In Calgary, Eric Francis writes CS&E is "done pretending the City of Calgary and its current mayor are interested in serious negotiations to build a new arena in town." The desire remains, but the "patience to deal with a city council too scared to do the right thing by taking meaningful strides towards a much-needed investment in crucial infrastructure is over." The Flames' approach "needed to change as their best offer," which included more than $200M from the Flames owners, "didn't seem to whet the appetite of the city at all." Bettman and the Flames "weren't interested in discussing the obvious possibility of relocating to Quebec City or Seattle." Francis: "The threat is obvious." At the very least, the Flames' "new stance will help them determine one way or another whether there is any use in prolonging dreams of staying in Calgary or simply moving on" (CALGARY SUN, 9/13).

The Senators believe a move to their planned downtown arena "is still four to five years away," as they continue to "negotiate with the National Capital Commissioner to transform LeBreton Flats into a mixed-use community, including the NHL arena," according to Jon Willing of the OTTAWA SUN. Senators President & CEO Tom Anselmi said that it is "still early in the negotiations and there is no timetable for their completion." However, NCC CEO Mark Kristmanson just minutes later "suggested the two sides want to have an agreement in principle by the end of the year." Willing noted it is uncertain "what the Senators will need from city hall and what the city will ask of the Senators before shovels break ground." The city is "expected to have its own list of negotiation principles this fall." Anselmi said that having the arena built "by 2021, as first hoped, 'is possible but it's tight'" (OTTAWA SUN, 9/13).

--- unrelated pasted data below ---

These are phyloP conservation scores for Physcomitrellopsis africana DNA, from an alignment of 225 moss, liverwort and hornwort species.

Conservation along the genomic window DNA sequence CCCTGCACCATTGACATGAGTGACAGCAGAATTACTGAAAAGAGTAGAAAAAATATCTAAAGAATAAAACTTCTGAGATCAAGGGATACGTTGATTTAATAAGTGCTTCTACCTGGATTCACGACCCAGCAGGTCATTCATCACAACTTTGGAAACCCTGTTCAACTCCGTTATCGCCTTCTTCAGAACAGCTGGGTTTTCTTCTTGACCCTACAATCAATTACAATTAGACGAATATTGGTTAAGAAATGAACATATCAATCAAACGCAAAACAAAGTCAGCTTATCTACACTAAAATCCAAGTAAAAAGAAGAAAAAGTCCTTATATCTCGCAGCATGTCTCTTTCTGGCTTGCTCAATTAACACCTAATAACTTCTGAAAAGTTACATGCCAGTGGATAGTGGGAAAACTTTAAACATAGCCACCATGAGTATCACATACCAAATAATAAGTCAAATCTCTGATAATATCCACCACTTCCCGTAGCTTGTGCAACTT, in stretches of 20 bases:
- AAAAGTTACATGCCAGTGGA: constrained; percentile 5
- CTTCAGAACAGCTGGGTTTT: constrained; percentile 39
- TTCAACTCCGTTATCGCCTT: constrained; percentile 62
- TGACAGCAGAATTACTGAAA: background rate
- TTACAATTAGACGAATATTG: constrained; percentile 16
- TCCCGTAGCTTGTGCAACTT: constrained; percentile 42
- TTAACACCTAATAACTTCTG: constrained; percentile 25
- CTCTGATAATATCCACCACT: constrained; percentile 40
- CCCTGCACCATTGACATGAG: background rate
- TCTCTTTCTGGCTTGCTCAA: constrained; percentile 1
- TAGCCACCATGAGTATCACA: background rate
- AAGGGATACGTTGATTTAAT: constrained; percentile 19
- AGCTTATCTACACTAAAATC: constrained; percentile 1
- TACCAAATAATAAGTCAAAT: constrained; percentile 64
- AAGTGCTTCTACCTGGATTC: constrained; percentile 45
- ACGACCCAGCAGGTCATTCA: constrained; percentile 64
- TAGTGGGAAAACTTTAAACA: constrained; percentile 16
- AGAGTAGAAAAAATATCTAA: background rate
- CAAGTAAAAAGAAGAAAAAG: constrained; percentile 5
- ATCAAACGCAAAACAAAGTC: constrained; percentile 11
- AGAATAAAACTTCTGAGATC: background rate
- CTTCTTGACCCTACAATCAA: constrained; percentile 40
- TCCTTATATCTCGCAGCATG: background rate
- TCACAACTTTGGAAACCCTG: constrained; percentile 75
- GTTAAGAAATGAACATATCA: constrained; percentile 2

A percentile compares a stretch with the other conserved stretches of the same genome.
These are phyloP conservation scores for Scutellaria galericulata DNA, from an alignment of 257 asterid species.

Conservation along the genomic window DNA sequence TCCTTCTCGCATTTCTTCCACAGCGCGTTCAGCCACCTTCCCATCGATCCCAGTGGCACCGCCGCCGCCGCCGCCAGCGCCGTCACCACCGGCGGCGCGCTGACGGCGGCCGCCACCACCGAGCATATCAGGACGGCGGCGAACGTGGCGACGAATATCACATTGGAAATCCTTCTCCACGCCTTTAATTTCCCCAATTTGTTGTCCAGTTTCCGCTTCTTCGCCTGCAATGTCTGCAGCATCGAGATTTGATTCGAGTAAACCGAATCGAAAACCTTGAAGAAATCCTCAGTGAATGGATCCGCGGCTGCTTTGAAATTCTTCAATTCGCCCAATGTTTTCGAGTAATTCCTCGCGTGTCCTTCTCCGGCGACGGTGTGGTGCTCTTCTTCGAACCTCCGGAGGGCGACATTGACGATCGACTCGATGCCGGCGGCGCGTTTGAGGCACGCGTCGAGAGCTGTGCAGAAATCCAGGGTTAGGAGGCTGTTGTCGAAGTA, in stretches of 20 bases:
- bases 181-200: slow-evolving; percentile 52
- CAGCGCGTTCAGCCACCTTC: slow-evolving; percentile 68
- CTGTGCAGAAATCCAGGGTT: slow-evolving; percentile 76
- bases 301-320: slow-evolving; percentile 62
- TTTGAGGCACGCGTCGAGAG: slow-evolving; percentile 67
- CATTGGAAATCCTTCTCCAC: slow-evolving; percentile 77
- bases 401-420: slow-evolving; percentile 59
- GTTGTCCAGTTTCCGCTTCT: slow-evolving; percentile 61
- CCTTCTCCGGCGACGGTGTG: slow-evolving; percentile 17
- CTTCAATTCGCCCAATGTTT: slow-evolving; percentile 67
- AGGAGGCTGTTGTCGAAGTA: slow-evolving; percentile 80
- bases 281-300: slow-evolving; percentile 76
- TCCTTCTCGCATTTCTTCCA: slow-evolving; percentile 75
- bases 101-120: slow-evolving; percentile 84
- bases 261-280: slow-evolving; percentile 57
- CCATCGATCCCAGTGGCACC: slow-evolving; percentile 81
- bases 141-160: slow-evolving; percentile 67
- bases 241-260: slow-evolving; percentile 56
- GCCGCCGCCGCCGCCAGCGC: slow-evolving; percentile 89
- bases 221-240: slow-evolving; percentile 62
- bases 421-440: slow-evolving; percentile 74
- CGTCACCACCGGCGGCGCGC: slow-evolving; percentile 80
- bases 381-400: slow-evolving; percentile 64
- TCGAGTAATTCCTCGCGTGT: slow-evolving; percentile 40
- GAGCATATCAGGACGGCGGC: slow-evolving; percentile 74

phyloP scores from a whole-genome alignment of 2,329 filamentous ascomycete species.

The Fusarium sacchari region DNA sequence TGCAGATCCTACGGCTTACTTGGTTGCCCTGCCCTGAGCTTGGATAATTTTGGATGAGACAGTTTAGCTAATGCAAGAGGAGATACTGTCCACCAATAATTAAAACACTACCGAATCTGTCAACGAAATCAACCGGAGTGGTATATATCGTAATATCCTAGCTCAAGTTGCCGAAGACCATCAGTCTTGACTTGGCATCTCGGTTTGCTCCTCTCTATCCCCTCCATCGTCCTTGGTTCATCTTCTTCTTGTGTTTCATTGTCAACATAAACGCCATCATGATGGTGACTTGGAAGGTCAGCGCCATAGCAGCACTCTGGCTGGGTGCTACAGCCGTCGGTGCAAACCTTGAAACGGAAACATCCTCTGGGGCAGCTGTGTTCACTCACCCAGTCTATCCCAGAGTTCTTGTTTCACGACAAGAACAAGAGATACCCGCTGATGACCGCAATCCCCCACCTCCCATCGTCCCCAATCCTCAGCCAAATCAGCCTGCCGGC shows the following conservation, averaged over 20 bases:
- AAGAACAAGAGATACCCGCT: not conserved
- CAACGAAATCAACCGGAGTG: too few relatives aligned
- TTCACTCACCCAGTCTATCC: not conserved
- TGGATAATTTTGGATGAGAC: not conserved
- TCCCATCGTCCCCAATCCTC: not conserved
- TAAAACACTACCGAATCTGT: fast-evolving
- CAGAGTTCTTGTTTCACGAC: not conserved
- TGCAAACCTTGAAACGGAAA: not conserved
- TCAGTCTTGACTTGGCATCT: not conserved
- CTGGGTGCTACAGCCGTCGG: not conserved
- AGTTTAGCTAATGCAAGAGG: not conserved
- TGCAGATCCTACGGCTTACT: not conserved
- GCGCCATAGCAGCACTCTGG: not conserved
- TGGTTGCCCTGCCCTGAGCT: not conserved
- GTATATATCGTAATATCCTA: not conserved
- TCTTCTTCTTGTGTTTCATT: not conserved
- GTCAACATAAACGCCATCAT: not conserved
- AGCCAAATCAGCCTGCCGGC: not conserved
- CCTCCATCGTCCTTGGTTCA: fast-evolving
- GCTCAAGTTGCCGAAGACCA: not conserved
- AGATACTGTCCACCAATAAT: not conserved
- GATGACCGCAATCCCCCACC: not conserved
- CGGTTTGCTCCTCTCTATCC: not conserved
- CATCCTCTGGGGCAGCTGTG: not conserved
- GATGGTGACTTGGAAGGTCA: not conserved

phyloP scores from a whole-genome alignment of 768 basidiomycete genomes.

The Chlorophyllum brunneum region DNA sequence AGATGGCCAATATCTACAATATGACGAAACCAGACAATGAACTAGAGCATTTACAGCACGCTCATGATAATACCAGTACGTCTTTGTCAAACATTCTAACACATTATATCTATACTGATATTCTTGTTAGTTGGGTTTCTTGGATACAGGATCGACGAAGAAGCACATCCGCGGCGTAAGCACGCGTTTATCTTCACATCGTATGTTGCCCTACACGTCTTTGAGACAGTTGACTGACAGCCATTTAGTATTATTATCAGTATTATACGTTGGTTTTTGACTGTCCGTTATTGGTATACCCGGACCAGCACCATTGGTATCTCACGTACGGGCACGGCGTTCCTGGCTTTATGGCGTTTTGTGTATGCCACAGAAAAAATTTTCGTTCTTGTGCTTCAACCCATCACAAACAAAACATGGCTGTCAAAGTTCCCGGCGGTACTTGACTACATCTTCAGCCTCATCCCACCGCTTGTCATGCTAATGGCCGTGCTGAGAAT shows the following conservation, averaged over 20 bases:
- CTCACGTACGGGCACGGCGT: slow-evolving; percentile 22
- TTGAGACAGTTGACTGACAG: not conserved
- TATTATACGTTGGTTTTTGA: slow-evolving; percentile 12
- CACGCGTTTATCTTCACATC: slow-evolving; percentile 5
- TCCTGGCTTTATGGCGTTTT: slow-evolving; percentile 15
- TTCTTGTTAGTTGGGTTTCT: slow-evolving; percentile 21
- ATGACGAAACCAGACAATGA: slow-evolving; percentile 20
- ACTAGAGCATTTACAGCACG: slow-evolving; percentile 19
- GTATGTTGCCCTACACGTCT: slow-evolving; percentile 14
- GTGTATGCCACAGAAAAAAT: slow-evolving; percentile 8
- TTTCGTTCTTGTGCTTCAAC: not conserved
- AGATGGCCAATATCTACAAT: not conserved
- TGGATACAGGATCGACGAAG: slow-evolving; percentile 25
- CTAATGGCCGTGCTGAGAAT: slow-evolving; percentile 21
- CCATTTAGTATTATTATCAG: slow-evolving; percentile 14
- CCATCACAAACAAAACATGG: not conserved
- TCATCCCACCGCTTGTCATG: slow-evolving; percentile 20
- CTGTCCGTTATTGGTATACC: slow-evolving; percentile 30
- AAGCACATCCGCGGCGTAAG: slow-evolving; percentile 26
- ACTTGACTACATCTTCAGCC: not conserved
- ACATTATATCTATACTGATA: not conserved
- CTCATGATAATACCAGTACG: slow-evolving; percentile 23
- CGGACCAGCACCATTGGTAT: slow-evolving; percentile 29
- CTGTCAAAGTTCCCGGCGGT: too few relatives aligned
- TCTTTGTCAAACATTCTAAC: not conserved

WHY IS TEAM STRUGGLING AT GATE? Anselmi yesterday said that the Senators "need to sell 2,000 more season-ticket packages over the next two years." The team is putting a tarp over 1,500 seats at Canadian Tire Centre this season due to low ticket sales, and Anselmi said, "We just need more of us to come to more games more often." The NATIONAL POST's Scott Stinson notes there are "no lack of contributing factors" to the decreased ticket sales, including the fact the arena is "out in the wilds of Kanata, which makes attending a game something of an undertaking." Additionally, Ottawa's "biggest employer is the federal government, which removes the possibility of packing the stands with suits who are entertaining clients." However, both of those factors "are not new," and the Senators as recently as the '12-13 season "averaged more than 19,000 fans -- above capacity." One potential reason could be a "playoff-failure malaise." While the team has made the postseason 16 of the last 20 seasons, it has gone "as far as the conference finals only three times." Stinson: "That does tend to wear on a fan base" (NATIONAL POST, 9/13).